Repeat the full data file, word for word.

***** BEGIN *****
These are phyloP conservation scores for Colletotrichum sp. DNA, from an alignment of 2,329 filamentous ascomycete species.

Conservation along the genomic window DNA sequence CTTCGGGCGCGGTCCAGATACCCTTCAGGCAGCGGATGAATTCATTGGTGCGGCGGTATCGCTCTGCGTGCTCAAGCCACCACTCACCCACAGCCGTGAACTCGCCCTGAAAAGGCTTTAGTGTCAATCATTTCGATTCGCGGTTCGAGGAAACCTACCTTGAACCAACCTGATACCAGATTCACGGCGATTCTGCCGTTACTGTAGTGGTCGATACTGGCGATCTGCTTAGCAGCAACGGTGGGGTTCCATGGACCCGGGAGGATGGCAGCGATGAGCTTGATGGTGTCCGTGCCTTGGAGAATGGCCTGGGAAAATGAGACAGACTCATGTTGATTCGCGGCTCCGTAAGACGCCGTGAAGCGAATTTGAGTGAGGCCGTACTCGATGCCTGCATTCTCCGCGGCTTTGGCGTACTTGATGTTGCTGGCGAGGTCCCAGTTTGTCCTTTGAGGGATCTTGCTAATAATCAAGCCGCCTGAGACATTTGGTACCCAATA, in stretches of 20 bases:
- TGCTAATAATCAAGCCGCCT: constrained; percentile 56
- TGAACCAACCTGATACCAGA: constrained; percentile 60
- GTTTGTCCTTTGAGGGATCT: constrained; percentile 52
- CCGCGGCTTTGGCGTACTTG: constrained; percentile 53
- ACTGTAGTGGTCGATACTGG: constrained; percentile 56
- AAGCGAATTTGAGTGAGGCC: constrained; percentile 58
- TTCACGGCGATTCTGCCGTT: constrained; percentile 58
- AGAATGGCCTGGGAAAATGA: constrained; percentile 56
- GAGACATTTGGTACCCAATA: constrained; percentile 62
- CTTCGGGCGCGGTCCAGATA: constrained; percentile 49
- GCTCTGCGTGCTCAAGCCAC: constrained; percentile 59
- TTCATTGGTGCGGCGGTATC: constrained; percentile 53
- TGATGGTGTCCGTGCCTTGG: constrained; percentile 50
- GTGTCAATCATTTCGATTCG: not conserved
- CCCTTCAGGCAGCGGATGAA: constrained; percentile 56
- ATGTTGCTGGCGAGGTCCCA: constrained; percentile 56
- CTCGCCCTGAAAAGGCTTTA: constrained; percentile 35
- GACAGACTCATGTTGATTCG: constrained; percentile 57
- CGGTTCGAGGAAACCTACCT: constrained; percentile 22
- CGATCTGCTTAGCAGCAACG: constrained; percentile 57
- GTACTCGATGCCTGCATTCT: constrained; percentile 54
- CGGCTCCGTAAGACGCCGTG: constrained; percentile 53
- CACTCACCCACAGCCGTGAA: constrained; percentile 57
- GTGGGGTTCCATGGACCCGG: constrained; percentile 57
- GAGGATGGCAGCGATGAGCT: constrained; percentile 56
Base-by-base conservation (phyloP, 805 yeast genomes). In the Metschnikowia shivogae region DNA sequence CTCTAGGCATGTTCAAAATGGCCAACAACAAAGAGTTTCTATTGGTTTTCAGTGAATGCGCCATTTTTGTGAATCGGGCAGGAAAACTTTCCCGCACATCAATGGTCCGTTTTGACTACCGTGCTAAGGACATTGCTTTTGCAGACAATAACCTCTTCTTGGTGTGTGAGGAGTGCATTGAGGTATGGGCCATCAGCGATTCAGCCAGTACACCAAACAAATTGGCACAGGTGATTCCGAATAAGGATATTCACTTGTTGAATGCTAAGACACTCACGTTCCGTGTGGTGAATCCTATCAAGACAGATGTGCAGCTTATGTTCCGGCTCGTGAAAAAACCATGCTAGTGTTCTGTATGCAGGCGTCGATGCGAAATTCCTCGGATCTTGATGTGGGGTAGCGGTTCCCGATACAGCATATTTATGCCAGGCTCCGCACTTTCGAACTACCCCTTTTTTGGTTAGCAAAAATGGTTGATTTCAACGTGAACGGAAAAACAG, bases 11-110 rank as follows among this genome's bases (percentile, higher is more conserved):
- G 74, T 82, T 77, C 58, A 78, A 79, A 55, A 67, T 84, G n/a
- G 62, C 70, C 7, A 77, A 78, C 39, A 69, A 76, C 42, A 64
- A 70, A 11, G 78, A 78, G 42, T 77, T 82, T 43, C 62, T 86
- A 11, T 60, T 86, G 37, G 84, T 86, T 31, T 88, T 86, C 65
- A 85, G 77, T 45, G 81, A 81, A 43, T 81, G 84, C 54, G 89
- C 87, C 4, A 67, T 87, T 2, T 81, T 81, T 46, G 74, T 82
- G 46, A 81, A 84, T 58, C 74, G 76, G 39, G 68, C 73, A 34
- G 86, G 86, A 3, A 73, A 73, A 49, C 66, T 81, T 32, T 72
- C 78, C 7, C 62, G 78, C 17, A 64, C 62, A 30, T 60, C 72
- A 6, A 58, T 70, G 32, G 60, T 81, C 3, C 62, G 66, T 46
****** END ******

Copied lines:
These are phyloP conservation scores for Colletotrichum sp. DNA, from an alignment of 2,329 filamentous ascomycete species.

Conservation along the genomic window DNA sequence CTTCGGGCGCGGTCCAGATACCCTTCAGGCAGCGGATGAATTCATTGGTGCGGCGGTATCGCTCTGCGTGCTCAAGCCACCACTCACCCACAGCCGTGAACTCGCCCTGAAAAGGCTTTAGTGTCAATCATTTCGATTCGCGGTTCGAGGAAACCTACCTTGAACCAACCTGATACCAGATTCACGGCGATTCTGCCGTTACTGTAGTGGTCGATACTGGCGATCTGCTTAGCAGCAACGGTGGGGTTCCATGGACCCGGGAGGATGGCAGCGATGAGCTTGATGGTGTCCGTGCCTTGGAGAATGGCCTGGGAAAATGAGACAGACTCATGTTGATTCGCGGCTCCGTAAGACGCCGTGAAGCGAATTTGAGTGAGGCCGTACTCGATGCCTGCATTCTCCGCGGCTTTGGCGTACTTGATGTTGCTGGCGAGGTCCCAGTTTGTCCTTTGAGGGATCTTGCTAATAATCAAGCCGCCTGAGACATTTGGTACCCAATA, in stretches of 20 bases:
- TGCTAATAATCAAGCCGCCT: constrained; percentile 56
- TGAACCAACCTGATACCAGA: constrained; percentile 60
- GTTTGTCCTTTGAGGGATCT: constrained; percentile 52
- CCGCGGCTTTGGCGTACTTG: constrained; percentile 53
- ACTGTAGTGGTCGATACTGG: constrained; percentile 56
- AAGCGAATTTGAGTGAGGCC: constrained; percentile 58
- TTCACGGCGATTCTGCCGTT: constrained; percentile 58
- AGAATGGCCTGGGAAAATGA: constrained; percentile 56
- GAGACATTTGGTACCCAATA: constrained; percentile 62
- CTTCGGGCGCGGTCCAGATA: constrained; percentile 49
- GCTCTGCGTGCTCAAGCCAC: constrained; percentile 59
- TTCATTGGTGCGGCGGTATC: constrained; percentile 53
- TGATGGTGTCCGTGCCTTGG: constrained; percentile 50
- GTGTCAATCATTTCGATTCG: not conserved
- CCCTTCAGGCAGCGGATGAA: constrained; percentile 56
- ATGTTGCTGGCGAGGTCCCA: constrained; percentile 56
- CTCGCCCTGAAAAGGCTTTA: constrained; percentile 35
- GACAGACTCATGTTGATTCG: constrained; percentile 57
- CGGTTCGAGGAAACCTACCT: constrained; percentile 22
- CGATCTGCTTAGCAGCAACG: constrained; percentile 57
- GTACTCGATGCCTGCATTCT: constrained; percentile 54
- CGGCTCCGTAAGACGCCGTG: constrained; percentile 53
- CACTCACCCACAGCCGTGAA: constrained; percentile 57
- GTGGGGTTCCATGGACCCGG: constrained; percentile 57
- GAGGATGGCAGCGATGAGCT: constrained; percentile 56
Base-by-base conservation (phyloP, 805 yeast genomes). In the Metschnikowia shivogae region DNA sequence CTCTAGGCATGTTCAAAATGGCCAACAACAAAGAGTTTCTATTGGTTTTCAGTGAATGCGCCATTTTTGTGAATCGGGCAGGAAAACTTTCCCGCACATCAATGGTCCGTTTTGACTACCGTGCTAAGGACATTGCTTTTGCAGACAATAACCTCTTCTTGGTGTGTGAGGAGTGCATTGAGGTATGGGCCATCAGCGATTCAGCCAGTACACCAAACAAATTGGCACAGGTGATTCCGAATAAGGATATTCACTTGTTGAATGCTAAGACACTCACGTTCCGTGTGGTGAATCCTATCAAGACAGATGTGCAGCTTATGTTCCGGCTCGTGAAAAAACCATGCTAGTGTTCTGTATGCAGGCGTCGATGCGAAATTCCTCGGATCTTGATGTGGGGTAGCGGTTCCCGATACAGCATATTTATGCCAGGCTCCGCACTTTCGAACTACCCCTTTTTTGGTTAGCAAAAATGGTTGATTTCAACGTGAACGGAAAAACAG, bases 11-110 rank as follows among this genome's bases (percentile, higher is more conserved):
- G 74, T 82, T 77, C 58, A 78, A 79, A 55, A 67, T 84, G n/a
- G 62, C 70, C 7, A 77, A 78, C 39, A 69, A 76, C 42, A 64
- A 70, A 11, G 78, A 78, G 42, T 77, T 82, T 43, C 62, T 86
- A 11, T 60, T 86, G 37, G 84, T 86, T 31, T 88, T 86, C 65
- A 85, G 77, T 45, G 81, A 81, A 43, T 81, G 84, C 54, G 89
- C 87, C 4, A 67, T 87, T 2, T 81, T 81, T 46, G 74, T 82
- G 46, A 81, A 84, T 58, C 74, G 76, G 39, G 68, C 73, A 34
- G 86, G 86, A 3, A 73, A 73, A 49, C 66, T 81, T 32, T 72
- C 78, C 7, C 62, G 78, C 17, A 64, C 62, A 30, T 60, C 72
- A 6, A 58, T 70, G 32, G 60, T 81, C 3, C 62, G 66, T 46